waffle

Waffle is a weblog.
The author of Waffle, some guy in Sweden, also occasionally writes stmts.net.

Touched by an iPhone

So, just before the iPhone had been out a full quarter, I finally got the chance to try one of the little bastards out. (I am not a hermit, I just live in Sweden. For some of you, that may seem like a contradiction.)

Yes, I kind of love it. The screen really is that good, and you really do have to try it for yourself.

I have had a number of holy shit experiences. One was getting my hands on Visual Basic (stop laughing and/or crying) many years ago and creating one’s own application. Two others were the moments Perl and regular expressions clicked for me, because neither did initially. A fourth was figuring out CSS (hey wait a minute, that Microsoft.com link is 11 pixels Arial and teal, not 10 or 12 pixels and blue and underlined). Nearly none have been about the UI (except for the task bar in Windows 95 and proxy icons in Mac OS X). But the iPhone UI is a perfectly qualified holy shit experience.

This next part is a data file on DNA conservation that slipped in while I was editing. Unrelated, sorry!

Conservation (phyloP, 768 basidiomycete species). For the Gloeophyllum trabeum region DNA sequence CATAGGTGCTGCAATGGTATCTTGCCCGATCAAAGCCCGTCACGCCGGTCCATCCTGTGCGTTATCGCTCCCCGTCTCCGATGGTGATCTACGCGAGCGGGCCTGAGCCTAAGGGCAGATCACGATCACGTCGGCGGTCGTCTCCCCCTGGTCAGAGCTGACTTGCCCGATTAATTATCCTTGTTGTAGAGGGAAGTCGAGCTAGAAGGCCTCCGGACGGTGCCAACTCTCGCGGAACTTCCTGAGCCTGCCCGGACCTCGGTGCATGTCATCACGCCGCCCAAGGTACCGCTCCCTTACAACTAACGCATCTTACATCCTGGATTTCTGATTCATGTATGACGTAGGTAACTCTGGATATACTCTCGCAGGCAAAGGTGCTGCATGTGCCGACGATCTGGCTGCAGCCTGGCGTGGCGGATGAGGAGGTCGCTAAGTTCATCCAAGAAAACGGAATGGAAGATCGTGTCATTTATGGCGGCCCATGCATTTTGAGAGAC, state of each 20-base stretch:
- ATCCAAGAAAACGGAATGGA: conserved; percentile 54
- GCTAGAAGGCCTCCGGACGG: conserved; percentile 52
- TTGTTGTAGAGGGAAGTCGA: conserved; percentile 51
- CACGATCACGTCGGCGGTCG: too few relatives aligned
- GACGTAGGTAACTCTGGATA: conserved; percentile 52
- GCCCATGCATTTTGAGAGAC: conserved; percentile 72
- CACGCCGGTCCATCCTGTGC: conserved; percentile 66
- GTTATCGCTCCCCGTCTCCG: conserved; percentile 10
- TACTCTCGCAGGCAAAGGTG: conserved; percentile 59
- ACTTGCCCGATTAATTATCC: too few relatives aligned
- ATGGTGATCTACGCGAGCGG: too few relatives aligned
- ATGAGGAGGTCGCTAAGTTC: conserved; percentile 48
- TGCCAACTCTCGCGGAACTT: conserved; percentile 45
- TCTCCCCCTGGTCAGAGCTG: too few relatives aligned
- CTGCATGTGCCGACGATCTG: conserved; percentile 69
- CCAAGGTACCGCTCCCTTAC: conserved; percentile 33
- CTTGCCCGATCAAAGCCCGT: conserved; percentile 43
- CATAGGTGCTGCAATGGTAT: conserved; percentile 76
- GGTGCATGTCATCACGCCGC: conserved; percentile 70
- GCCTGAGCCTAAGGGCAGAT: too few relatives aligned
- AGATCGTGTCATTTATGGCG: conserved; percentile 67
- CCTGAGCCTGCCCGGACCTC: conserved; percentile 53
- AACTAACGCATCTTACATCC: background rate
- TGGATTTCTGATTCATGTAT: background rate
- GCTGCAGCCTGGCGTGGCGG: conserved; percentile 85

You touch the iPhone UI with your fingers. Your fingers. You don’t use a stylus, you just point. Google Maps on the iPhone may be unable of showing you a hybrid view or even focusing where you’re currently located, but all that just fades away when you can finally zoom in exactly how you’d like to. Google Maps and even Google Earth seem like half-witted substitutes on computers afterwards; commands like mere suggestions.

The iPhone UI is the first widely available UI of its kind, adapted precisely to the finger instead of the stylus. Instead of trying to fight off the downsides of not affording single-pixel precision, it embraces the constraints and creates a workable interface, and expands on it by offering precisely that which using ‘just a stylus’ can’t – multi-finger interaction. From hunting and pecking with your finger nail to check the 8 x 8 check box to controlling the zoom level on Google Maps or any photo or web page exactly. Think about that.